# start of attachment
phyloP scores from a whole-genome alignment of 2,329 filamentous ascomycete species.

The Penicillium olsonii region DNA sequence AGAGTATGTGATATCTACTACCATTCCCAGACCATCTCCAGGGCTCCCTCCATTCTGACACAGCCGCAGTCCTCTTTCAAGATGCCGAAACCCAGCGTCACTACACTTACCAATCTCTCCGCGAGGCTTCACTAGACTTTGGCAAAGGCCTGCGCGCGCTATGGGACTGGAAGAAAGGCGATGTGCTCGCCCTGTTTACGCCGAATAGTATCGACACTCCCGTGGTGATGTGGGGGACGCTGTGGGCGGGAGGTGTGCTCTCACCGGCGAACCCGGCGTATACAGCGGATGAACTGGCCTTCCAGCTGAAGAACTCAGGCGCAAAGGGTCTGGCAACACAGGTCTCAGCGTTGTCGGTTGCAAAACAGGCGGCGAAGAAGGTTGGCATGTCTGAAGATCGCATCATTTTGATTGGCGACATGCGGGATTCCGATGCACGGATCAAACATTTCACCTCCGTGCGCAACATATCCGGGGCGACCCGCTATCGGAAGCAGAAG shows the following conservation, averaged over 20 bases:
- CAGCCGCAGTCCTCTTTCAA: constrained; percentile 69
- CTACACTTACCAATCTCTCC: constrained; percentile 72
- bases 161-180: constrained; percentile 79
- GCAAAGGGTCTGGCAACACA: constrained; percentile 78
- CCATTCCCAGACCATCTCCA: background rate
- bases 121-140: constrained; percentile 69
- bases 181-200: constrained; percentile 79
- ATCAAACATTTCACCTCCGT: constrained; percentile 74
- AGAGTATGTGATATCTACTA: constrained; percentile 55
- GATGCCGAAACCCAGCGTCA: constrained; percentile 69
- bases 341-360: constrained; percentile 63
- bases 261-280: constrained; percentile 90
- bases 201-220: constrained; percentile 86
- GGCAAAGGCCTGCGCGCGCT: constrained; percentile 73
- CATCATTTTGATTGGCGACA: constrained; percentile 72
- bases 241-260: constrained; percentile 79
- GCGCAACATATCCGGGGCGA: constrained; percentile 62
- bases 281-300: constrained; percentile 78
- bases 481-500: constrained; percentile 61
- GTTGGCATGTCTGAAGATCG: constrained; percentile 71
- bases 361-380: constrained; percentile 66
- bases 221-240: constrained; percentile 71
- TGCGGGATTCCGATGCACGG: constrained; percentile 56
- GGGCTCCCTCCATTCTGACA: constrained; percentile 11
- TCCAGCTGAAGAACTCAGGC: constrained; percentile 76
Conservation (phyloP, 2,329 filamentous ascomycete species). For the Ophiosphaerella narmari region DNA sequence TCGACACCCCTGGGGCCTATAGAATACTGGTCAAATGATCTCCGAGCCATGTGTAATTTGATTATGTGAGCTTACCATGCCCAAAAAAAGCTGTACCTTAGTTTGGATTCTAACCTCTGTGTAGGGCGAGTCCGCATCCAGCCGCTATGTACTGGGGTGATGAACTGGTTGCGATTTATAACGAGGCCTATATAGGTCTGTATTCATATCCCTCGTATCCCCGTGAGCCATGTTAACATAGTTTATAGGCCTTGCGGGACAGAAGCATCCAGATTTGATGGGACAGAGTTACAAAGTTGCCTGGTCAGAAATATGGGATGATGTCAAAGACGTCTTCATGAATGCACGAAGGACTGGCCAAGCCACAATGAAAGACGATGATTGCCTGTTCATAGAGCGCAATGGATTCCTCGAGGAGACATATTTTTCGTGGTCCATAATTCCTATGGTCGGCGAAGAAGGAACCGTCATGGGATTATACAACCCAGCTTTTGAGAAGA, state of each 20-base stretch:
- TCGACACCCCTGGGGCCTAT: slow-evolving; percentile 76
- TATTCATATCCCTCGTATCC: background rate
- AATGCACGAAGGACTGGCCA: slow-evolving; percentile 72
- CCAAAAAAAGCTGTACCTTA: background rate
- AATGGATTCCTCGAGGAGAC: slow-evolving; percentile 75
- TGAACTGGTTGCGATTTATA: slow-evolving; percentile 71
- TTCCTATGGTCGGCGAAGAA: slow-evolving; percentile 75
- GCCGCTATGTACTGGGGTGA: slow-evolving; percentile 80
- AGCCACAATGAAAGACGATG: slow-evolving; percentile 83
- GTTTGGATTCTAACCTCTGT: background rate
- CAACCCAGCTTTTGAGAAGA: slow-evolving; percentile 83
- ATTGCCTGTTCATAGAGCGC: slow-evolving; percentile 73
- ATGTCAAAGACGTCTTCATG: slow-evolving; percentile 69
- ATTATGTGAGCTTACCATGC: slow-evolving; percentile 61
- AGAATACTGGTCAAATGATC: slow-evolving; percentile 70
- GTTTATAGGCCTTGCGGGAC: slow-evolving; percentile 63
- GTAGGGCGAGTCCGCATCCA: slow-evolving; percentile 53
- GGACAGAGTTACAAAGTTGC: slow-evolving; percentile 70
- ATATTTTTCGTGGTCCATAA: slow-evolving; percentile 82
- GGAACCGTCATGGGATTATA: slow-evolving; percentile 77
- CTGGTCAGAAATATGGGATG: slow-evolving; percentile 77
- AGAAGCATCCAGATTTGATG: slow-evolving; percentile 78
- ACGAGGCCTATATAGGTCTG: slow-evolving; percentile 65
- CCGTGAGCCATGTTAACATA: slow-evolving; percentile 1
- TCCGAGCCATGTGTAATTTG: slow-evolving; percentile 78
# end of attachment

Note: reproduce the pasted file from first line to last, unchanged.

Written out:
phyloP scores from a whole-genome alignment of 2,329 filamentous ascomycete species.

The Penicillium olsonii region DNA sequence AGAGTATGTGATATCTACTACCATTCCCAGACCATCTCCAGGGCTCCCTCCATTCTGACACAGCCGCAGTCCTCTTTCAAGATGCCGAAACCCAGCGTCACTACACTTACCAATCTCTCCGCGAGGCTTCACTAGACTTTGGCAAAGGCCTGCGCGCGCTATGGGACTGGAAGAAAGGCGATGTGCTCGCCCTGTTTACGCCGAATAGTATCGACACTCCCGTGGTGATGTGGGGGACGCTGTGGGCGGGAGGTGTGCTCTCACCGGCGAACCCGGCGTATACAGCGGATGAACTGGCCTTCCAGCTGAAGAACTCAGGCGCAAAGGGTCTGGCAACACAGGTCTCAGCGTTGTCGGTTGCAAAACAGGCGGCGAAGAAGGTTGGCATGTCTGAAGATCGCATCATTTTGATTGGCGACATGCGGGATTCCGATGCACGGATCAAACATTTCACCTCCGTGCGCAACATATCCGGGGCGACCCGCTATCGGAAGCAGAAG shows the following conservation, averaged over 20 bases:
- CAGCCGCAGTCCTCTTTCAA: constrained; percentile 69
- CTACACTTACCAATCTCTCC: constrained; percentile 72
- bases 161-180: constrained; percentile 79
- GCAAAGGGTCTGGCAACACA: constrained; percentile 78
- CCATTCCCAGACCATCTCCA: background rate
- bases 121-140: constrained; percentile 69
- bases 181-200: constrained; percentile 79
- ATCAAACATTTCACCTCCGT: constrained; percentile 74
- AGAGTATGTGATATCTACTA: constrained; percentile 55
- GATGCCGAAACCCAGCGTCA: constrained; percentile 69
- bases 341-360: constrained; percentile 63
- bases 261-280: constrained; percentile 90
- bases 201-220: constrained; percentile 86
- GGCAAAGGCCTGCGCGCGCT: constrained; percentile 73
- CATCATTTTGATTGGCGACA: constrained; percentile 72
- bases 241-260: constrained; percentile 79
- GCGCAACATATCCGGGGCGA: constrained; percentile 62
- bases 281-300: constrained; percentile 78
- bases 481-500: constrained; percentile 61
- GTTGGCATGTCTGAAGATCG: constrained; percentile 71
- bases 361-380: constrained; percentile 66
- bases 221-240: constrained; percentile 71
- TGCGGGATTCCGATGCACGG: constrained; percentile 56
- GGGCTCCCTCCATTCTGACA: constrained; percentile 11
- TCCAGCTGAAGAACTCAGGC: constrained; percentile 76
Conservation (phyloP, 2,329 filamentous ascomycete species). For the Ophiosphaerella narmari region DNA sequence TCGACACCCCTGGGGCCTATAGAATACTGGTCAAATGATCTCCGAGCCATGTGTAATTTGATTATGTGAGCTTACCATGCCCAAAAAAAGCTGTACCTTAGTTTGGATTCTAACCTCTGTGTAGGGCGAGTCCGCATCCAGCCGCTATGTACTGGGGTGATGAACTGGTTGCGATTTATAACGAGGCCTATATAGGTCTGTATTCATATCCCTCGTATCCCCGTGAGCCATGTTAACATAGTTTATAGGCCTTGCGGGACAGAAGCATCCAGATTTGATGGGACAGAGTTACAAAGTTGCCTGGTCAGAAATATGGGATGATGTCAAAGACGTCTTCATGAATGCACGAAGGACTGGCCAAGCCACAATGAAAGACGATGATTGCCTGTTCATAGAGCGCAATGGATTCCTCGAGGAGACATATTTTTCGTGGTCCATAATTCCTATGGTCGGCGAAGAAGGAACCGTCATGGGATTATACAACCCAGCTTTTGAGAAGA, state of each 20-base stretch:
- TCGACACCCCTGGGGCCTAT: slow-evolving; percentile 76
- TATTCATATCCCTCGTATCC: background rate
- AATGCACGAAGGACTGGCCA: slow-evolving; percentile 72
- CCAAAAAAAGCTGTACCTTA: background rate
- AATGGATTCCTCGAGGAGAC: slow-evolving; percentile 75
- TGAACTGGTTGCGATTTATA: slow-evolving; percentile 71
- TTCCTATGGTCGGCGAAGAA: slow-evolving; percentile 75
- GCCGCTATGTACTGGGGTGA: slow-evolving; percentile 80
- AGCCACAATGAAAGACGATG: slow-evolving; percentile 83
- GTTTGGATTCTAACCTCTGT: background rate
- CAACCCAGCTTTTGAGAAGA: slow-evolving; percentile 83
- ATTGCCTGTTCATAGAGCGC: slow-evolving; percentile 73
- ATGTCAAAGACGTCTTCATG: slow-evolving; percentile 69
- ATTATGTGAGCTTACCATGC: slow-evolving; percentile 61
- AGAATACTGGTCAAATGATC: slow-evolving; percentile 70
- GTTTATAGGCCTTGCGGGAC: slow-evolving; percentile 63
- GTAGGGCGAGTCCGCATCCA: slow-evolving; percentile 53
- GGACAGAGTTACAAAGTTGC: slow-evolving; percentile 70
- ATATTTTTCGTGGTCCATAA: slow-evolving; percentile 82
- GGAACCGTCATGGGATTATA: slow-evolving; percentile 77
- CTGGTCAGAAATATGGGATG: slow-evolving; percentile 77
- AGAAGCATCCAGATTTGATG: slow-evolving; percentile 78
- ACGAGGCCTATATAGGTCTG: slow-evolving; percentile 65
- CCGTGAGCCATGTTAACATA: slow-evolving; percentile 1
- TCCGAGCCATGTGTAATTTG: slow-evolving; percentile 78